The dispute remains - who decides? A judge who agrees with Barnett that a fetus is not a person can effectively take the issue [off] the table, at the very least until turnover on the court produces a majority prepared to reverse that decision. (And, as Casey demonstrated, even the more conservative members of the legal elites cannot be trusted to do the right thing in this area). When a legislature decides to allow abortion, we can try voting them out of office immediately. In a democracy, there is always a risk that immoral laws will be made. I simply prefer to take my chances on legislators who can be held to account through the electoral process than on unelected judges subject to no meaningful checks and balances.

Now it may be that this position has merit, but it is dangerous not to recognize that it is a radical departure from the earlier point. Curtailing judicial activism is an eminently conservative endeavor, but replacing it with unmitigated democracy is not.

As I suggested earlier, there is an even more dangerous theme in Prof. Bainbridge's recent discussion: the silent adoption of the very utopian vision that has inspired most of the egregious examples of judicial activism.
Any legal theory that would validate the murder of over 40 million innocent unborn children raises serious moral concerns, because it likely constitutes material cooperation with evil.

Again, I do not disagree with the content of Bainbridge's analysis. Roe does indeed raise serious moral concerns. But moral judgment does not, in itself, provide sufficient reason for overturning established law because it begs the question "whose moral judgment?" In a society of nearly 300 million potential judges, the presumption of legitimacy must rest with established legal procedures, however repugnant some of the results may be. If it cannot be shown that a given decision is based on illegal processes (and I think both Lawrence and Roe are vulnerable to this criticism) then attempting to trump the legal procedures with moral arguments essentially invites a counter activism that can only lead to chaos. And chaos, as Hobbes and Kirk have both shown, favors not justice but the rule of the jungle.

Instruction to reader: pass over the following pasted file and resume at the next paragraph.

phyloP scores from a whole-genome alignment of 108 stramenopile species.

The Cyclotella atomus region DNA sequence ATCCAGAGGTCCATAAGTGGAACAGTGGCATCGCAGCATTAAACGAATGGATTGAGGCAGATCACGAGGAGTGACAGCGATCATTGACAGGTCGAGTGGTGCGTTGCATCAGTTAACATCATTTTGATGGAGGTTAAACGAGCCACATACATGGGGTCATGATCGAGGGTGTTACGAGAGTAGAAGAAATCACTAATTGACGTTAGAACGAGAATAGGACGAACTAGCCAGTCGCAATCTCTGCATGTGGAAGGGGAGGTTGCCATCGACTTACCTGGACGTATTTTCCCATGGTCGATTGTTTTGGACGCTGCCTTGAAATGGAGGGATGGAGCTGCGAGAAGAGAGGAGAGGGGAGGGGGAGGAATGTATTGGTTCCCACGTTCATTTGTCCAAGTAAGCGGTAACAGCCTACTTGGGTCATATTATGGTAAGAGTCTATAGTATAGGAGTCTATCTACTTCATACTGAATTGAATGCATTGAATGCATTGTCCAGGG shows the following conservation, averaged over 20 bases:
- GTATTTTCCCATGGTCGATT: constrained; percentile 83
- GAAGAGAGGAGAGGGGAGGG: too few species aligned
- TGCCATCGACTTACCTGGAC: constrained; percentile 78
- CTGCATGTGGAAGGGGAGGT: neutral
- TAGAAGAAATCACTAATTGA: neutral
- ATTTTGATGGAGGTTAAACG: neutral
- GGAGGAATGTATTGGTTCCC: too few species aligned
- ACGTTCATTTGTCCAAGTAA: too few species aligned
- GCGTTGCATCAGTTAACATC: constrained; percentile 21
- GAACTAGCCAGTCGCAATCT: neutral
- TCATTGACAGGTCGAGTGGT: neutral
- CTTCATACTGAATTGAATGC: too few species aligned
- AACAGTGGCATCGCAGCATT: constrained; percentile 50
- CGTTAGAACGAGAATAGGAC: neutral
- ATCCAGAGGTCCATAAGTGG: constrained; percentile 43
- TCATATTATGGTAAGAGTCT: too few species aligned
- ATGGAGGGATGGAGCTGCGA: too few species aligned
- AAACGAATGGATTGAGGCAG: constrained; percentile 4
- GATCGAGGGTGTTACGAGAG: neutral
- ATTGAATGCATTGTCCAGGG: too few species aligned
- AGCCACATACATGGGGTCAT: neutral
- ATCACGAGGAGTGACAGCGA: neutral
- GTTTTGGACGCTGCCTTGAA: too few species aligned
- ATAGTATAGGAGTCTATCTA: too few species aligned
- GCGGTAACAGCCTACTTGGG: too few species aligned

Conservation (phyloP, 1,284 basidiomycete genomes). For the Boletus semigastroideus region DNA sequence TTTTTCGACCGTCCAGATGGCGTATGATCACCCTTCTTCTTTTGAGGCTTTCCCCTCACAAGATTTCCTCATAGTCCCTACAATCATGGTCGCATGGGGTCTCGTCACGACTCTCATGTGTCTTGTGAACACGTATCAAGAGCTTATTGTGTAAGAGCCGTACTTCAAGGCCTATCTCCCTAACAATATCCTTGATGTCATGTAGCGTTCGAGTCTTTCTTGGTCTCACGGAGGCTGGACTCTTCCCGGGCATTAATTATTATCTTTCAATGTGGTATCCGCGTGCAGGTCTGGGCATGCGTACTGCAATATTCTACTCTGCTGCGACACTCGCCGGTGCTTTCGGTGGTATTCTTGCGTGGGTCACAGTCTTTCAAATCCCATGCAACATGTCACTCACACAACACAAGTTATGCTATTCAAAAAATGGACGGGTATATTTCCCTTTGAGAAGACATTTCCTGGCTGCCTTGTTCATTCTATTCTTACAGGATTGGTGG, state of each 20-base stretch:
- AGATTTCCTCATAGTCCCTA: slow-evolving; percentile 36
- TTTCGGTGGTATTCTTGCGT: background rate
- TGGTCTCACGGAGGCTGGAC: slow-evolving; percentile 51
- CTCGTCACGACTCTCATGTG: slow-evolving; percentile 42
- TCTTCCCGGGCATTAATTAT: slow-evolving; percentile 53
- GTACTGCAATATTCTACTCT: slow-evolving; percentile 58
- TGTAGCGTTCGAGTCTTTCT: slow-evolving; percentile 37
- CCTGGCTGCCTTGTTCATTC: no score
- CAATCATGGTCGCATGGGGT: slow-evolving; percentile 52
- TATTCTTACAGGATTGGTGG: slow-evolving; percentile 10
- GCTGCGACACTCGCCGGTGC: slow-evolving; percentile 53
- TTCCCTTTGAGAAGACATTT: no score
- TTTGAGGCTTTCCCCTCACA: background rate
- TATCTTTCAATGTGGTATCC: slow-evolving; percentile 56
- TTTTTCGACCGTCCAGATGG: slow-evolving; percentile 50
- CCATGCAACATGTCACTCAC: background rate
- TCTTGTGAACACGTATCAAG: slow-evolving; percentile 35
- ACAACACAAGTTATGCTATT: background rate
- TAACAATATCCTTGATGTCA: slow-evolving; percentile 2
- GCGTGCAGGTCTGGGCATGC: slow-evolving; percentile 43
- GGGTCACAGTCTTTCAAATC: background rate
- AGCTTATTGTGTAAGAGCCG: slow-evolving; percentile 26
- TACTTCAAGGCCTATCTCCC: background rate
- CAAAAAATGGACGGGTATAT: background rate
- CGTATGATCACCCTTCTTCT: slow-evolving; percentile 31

It would have been far better for Prof. Bainbridge to have stuck to his original argument. For one thing, he could have avoided Barnett's rejoinder that
HIS theory of the Constitution in general, and of the 14th Amendment in particular, would allow abortion--which he considers evil and murder--to continue unchecked so long as a mere majority of the legislature so vote. Indeed, the pro-life forces repeatedly say that they this is an issue properly to be left to the states.

The argument that Roe and Lawrence are a break with both interpretive precedent and actual positive law, and therefore beyond the legal capacity of judicial review, is one that can be readily made. This casts the Supreme Court in the innovative role and lays the groundwork for calls to reign it in. But an appeal to democratic majoritarianism does not merely check the activism of the supreme court, but replaces it with a new activism and invites a descent into civil war carried on by other means. And, as we learned a century and a half ago, those means do not long remain other...

UPDATE: Joel at Calblog makes a good case for one approach I think could work for overturning Roe. Since he also uses the phrase "shot in the foot", I thought it was worth linking, even though he doesn't address the jurisprudential issue discussed above.